‘Don’t Look Up’ Review: A Great Satire On Netflix

Adam McKay’s new movie Don’t Look Up, released on Netflix NFLX on December 24, has jumped to the number 1 place of the streamer’s Top 10 Shows across many countries this Holiday weekend. With a star-studded cast, including Leonardo DiCaprio, Jennifer Lawrence, Jonah Hill, Meryl Streep and Cate Blanchett, Don’t Look Up is an effective satire reflecting the state of our society today.

Don’t Look Up begins like any other disaster movie. A young PhD student, Kate Dibiasky (played by Jennifer Lawrence) is monitoring the sky when she makes a discovery. She detects a comet. Excited by her findings, she calls her professor Dr. Randall Mindy (played by Leonardo DiCaprio) and her peers. Together, they calculate the trajectory of the newly named Dibiasky comet. It is heading straight for our planet Earth. They only have six months until impact. Unlike traditional disaster movies, in Don’t Look Up, the words of warnings from Kate and Dr. Mindy about the impending apocalypse heading their way fall on death ears. The President of the United States (played by Meryl Streep) and her sycophantic son and Chief of Staff, Jason (played by Jonah Hill) are more interested in being re-elected. The media, represented by an upbeat morning show called The Daily Rip, hosted by Brie (played by Cate Blanchett) and Jack (played by Tyler Perry), are more interested in creating a buzz than passing on information. Humanity is doomed.

Adam McKay wrote this movie with climate change in mind. In the meantime, the pandemic happened, and everything he wrote more or less came true. The film echoes so much of what we have all lived through this past two years. The ineffective political class too concerned by their own careers to think clearly about what needs to be done to save lives. The denial of scientific evidence by those who have no scientific background. A society that is too slow to react to real danger because its attention is occupied by celebrity gossip and upbeat entertainment.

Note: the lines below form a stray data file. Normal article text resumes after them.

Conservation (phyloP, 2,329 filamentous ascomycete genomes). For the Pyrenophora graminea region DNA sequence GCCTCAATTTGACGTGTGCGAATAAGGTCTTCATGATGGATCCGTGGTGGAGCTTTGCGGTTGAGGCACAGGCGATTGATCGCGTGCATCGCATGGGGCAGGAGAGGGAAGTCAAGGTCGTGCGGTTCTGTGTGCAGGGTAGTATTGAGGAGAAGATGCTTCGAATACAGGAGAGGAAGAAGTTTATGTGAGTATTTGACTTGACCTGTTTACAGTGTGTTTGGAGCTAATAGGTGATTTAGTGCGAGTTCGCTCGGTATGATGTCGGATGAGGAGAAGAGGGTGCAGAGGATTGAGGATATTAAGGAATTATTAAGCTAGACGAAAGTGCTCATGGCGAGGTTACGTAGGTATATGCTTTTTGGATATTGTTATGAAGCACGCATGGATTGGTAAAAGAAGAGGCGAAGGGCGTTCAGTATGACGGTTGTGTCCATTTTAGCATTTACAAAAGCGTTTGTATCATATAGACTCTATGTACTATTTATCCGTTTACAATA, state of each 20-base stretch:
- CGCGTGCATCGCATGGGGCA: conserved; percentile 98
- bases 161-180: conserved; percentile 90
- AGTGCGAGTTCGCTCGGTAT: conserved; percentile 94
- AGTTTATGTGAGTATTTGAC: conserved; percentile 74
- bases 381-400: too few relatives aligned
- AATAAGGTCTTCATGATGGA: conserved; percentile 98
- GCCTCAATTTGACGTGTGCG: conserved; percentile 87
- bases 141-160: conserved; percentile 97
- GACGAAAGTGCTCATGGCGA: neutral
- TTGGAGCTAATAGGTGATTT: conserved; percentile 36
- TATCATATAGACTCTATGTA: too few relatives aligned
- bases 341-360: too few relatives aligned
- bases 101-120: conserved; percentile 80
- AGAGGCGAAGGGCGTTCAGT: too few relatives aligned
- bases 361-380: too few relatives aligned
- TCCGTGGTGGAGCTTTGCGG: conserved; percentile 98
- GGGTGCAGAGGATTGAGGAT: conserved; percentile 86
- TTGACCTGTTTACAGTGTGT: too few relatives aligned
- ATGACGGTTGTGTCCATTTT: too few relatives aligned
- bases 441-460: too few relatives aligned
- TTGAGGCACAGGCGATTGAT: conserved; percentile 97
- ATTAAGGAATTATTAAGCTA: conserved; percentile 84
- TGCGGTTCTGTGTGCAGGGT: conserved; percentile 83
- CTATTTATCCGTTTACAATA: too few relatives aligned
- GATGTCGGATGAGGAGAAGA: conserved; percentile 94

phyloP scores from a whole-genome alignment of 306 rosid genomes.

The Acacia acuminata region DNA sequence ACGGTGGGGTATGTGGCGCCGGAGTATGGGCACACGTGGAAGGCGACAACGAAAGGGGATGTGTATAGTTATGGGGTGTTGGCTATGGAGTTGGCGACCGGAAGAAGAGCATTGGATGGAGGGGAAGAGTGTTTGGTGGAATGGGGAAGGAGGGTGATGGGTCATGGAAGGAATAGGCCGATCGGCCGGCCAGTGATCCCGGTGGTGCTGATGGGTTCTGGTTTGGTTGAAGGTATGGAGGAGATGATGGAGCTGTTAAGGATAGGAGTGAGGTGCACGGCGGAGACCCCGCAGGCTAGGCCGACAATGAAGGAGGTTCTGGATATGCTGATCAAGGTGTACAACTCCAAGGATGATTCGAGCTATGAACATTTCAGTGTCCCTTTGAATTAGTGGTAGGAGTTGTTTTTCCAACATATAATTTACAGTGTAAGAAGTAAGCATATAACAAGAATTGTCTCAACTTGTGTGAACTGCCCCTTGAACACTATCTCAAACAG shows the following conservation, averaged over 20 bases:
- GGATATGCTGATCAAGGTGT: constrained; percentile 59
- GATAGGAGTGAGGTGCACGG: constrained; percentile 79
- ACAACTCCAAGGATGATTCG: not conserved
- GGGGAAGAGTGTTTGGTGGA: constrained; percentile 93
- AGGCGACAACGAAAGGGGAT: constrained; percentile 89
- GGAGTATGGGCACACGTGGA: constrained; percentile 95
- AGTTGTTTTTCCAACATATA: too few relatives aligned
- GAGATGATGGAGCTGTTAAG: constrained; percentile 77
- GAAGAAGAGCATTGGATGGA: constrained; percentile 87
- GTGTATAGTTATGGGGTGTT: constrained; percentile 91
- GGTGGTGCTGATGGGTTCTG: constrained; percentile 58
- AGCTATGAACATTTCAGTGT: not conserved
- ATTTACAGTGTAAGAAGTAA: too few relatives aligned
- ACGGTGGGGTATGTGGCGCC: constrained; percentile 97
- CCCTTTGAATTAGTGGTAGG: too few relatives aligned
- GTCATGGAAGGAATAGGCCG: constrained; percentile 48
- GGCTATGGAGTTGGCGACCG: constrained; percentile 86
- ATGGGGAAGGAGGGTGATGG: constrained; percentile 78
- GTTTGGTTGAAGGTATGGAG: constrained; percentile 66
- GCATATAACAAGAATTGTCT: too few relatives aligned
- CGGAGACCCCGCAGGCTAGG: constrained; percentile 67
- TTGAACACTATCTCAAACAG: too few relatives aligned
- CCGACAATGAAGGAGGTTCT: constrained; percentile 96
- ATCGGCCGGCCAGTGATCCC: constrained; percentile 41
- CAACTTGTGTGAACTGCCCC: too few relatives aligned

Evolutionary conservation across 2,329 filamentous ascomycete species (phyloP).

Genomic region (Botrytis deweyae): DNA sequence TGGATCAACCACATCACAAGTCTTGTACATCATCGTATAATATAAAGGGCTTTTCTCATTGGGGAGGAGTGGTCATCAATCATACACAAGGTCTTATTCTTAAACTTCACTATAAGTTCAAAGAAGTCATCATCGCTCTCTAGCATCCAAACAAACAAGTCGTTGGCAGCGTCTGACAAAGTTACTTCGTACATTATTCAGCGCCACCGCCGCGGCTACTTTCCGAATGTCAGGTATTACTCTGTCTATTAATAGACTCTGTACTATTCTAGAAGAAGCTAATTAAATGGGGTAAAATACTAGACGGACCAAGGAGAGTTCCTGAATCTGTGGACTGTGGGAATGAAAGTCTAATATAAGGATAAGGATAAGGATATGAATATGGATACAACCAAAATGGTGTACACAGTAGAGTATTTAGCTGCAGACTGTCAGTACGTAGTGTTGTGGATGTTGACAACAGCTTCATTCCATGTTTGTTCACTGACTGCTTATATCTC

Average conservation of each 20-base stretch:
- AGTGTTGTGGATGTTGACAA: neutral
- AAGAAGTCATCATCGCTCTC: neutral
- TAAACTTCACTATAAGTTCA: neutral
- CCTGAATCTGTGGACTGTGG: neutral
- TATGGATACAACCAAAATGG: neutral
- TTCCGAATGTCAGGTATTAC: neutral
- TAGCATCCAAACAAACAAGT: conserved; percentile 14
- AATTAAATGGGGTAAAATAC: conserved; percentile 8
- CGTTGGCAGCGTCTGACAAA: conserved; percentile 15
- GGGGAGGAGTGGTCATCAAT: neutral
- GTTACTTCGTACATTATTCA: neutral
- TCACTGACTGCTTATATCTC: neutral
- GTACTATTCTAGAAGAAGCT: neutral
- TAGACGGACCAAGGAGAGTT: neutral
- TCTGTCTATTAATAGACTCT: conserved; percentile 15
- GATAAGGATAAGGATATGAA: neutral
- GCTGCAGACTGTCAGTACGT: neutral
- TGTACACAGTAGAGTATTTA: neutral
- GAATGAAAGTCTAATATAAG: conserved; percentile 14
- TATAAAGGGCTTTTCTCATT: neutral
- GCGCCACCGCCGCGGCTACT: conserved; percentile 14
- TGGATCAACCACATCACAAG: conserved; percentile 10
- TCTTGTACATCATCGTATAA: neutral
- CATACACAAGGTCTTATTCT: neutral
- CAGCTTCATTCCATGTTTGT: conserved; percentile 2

With its star-studded cast, the performances in Don’t Look Up are quite flawless. DiCaprio’s Dr. Mandy rises from the university professor nervous to speak in public to a confident man fronting the top magazines. Lawrence’s Kate is a confident bright young scientific whose message is quickly obscured by stupid memes of herself. Cate Blanchett is as always excellent as this over-qualified journalist, who seduces the nervous university professor with no remorse for his dotting wife. Ariana Grande’s role as superstar Riley Bina, who is more concerned about her troubled celebrity relationship with DJ Chello (played by Scott Mescudi) than in any planet-killing comet is also great. It’s Meryl Streep’s President Orlean with her son the Chief of Staff Jason that has echoes with reality. The film shows her rallying her supporters, wearing baseball caps, telling them to not believe scientists when they say a comet is coming to hit Earth.


But beyond politics, climate change and global pandemics, what Don’t Look Up made me think of is the ways in which we all face death, or the prospect of death and its impending threat—perhaps threat isn’t the right word, but rather its inevitability. We each have our ways of apprehending death. Some despair, some accept it, some try to find a way to fight it, conquer it, defeat it, sometimes to the detriment of others, while others ignore it preferring to be distracted by entertainment, others deny it, or think that this could only happen to someone else, and refuse to acknowledge it. How do you face death when you know it is coming? This is perhaps the only point which the film fails to portray effectively, too concerned with the absurdity of the politics that surround it.

The Tycoon Herald